Skip to main content. Home About Why use us? For the purposes of MiFID II, HFT is considered to be a subset of algorithmic trading and thus subject to the same requirements and controls and is defined by the following characteristics: Beyond notification, the regulator may also request to be provided with a description of the strategies a firm employs, key compliance and risks controls, and trading limits.
This means having access to those in the firm who have a detailed technical understanding of the underlying algorithms and systems. In practice this will mean not only having written policies to allow the firm to demonstrate that appropriate arrangements are in place, but also ensuring that the technical aspects of the algorithm and its interface with the market are free of glitches and faults which would otherwise render the firm in breach of its regulatory obligations.
MAR made clear that some level of automation was the preferred option in the surveillance process and we feel that this is especially relevant to firms with algorithmic and HFT strategies. It sets out that surveillance systems for these firms must generate alerts of potentially abusive conduct by the beginning of the following trading day or at the end of the following trading day — the latter if manual processes are used as part of the monitoring process.
An annual review of these market abuse monitoring systems must be completed to ensure they meet regulatory obligations and weed out false positives and false negatives. Annual self-assessment and validation Although the scope of this operation would depend on the nature, scale, and complexity of the business, firms with algorithmic strategies must undertake an annual self-assessment and validation process of the algorithms and trading systems, governance arrangements, business continuity arrangements, and compliance with MiFID II.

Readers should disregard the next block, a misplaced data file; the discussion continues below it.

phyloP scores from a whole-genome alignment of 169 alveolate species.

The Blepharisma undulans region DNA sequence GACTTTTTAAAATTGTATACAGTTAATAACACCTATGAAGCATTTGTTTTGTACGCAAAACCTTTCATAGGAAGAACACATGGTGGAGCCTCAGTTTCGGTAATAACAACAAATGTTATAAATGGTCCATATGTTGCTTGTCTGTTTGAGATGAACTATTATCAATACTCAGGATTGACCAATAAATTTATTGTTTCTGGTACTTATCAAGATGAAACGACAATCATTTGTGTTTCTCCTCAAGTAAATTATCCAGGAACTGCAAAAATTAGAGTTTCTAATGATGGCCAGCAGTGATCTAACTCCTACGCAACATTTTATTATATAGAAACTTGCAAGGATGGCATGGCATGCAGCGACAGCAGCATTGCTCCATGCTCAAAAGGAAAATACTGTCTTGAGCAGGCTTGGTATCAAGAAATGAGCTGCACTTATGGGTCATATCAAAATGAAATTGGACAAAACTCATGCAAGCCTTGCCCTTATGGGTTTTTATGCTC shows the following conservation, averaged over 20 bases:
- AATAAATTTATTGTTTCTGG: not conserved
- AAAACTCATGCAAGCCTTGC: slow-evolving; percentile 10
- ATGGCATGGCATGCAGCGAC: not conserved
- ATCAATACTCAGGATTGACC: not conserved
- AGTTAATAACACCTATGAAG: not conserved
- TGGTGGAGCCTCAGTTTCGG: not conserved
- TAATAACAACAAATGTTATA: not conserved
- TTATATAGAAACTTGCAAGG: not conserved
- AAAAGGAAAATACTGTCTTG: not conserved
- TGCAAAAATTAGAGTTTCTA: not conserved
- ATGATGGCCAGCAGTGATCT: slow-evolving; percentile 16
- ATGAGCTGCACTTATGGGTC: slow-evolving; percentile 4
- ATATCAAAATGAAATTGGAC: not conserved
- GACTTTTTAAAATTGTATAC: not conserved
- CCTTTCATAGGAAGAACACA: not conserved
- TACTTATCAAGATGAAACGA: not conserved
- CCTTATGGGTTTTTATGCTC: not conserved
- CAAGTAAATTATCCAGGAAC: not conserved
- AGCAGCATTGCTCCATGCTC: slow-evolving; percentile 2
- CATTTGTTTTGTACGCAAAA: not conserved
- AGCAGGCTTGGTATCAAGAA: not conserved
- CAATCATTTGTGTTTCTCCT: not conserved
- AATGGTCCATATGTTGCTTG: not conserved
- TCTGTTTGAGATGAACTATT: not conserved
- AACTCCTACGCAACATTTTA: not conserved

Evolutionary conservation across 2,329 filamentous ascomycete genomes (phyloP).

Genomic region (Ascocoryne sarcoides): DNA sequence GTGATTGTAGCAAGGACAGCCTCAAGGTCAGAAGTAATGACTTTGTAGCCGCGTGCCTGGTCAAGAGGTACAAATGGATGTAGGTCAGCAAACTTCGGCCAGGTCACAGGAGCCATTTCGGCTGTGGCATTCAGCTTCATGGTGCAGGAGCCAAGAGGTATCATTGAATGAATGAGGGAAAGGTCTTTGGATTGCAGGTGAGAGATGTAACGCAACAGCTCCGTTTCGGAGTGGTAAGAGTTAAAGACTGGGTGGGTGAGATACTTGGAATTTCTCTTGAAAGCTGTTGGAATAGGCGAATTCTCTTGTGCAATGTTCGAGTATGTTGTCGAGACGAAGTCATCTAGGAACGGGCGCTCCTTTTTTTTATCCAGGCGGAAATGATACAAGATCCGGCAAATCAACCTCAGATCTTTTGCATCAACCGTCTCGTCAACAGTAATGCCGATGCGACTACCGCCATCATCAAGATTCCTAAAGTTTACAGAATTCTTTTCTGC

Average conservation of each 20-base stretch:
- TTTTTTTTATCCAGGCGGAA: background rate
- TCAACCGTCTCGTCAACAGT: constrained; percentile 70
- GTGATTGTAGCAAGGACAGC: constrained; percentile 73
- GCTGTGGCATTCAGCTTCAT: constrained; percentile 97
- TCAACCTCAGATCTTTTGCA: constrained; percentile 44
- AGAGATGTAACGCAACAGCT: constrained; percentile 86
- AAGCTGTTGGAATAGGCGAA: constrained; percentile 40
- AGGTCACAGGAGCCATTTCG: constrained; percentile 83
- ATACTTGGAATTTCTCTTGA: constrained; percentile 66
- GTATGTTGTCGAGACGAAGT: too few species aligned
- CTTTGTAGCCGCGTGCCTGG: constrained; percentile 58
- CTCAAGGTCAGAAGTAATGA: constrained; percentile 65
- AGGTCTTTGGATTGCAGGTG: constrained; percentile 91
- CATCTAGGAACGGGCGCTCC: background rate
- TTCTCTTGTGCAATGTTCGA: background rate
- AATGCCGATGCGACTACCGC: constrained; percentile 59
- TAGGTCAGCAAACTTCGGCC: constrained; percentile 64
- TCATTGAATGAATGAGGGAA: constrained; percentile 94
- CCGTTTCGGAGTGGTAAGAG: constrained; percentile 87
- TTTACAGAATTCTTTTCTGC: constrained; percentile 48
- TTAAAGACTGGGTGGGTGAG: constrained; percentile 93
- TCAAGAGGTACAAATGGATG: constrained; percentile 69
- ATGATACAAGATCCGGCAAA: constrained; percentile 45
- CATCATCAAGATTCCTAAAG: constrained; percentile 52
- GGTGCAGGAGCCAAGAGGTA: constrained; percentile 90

What else should I be aware of? Obligations stemming from the MAR As noted above, MAR brought in the requirement for firms arranging or executing orders to maintain appropriate arrangements, systems and procedures for preventing, detecting and reporting abusive practices and suspicious orders and transactions.
Market making RTS 8 Algorithmic traders who carry out market making activities will be required under MiFID II to do so continuously during a specified number of hours while a trading venue is open so as to provide liquidity. The same applies to clearing members. Although the obligation falls on the trading venue to set the ratio and observe its fulfilment, it affects HFTs who will have to monitor their OTR to make sure it is under the limit. A tick size is the smallest increment of trading allowed on a venue, and ESMA makes clear that this should be determined according to the liquidity profile of the instrument traded as well as the price of the submitted order.
ESMA has set out component pieces to determining these tick sizes. What should I do next? To make this process a bit easier, we have set out the critical actions that we feel will help firms best prepare: A gap analysis should be undertaken against current processes to identify where updates will be required. Maintain logs on the algorithms, risk controls, alterations to any systems, and granular detail on transactions. Subscribe Sign up today for ACA newsletters, alerts, and event notifications.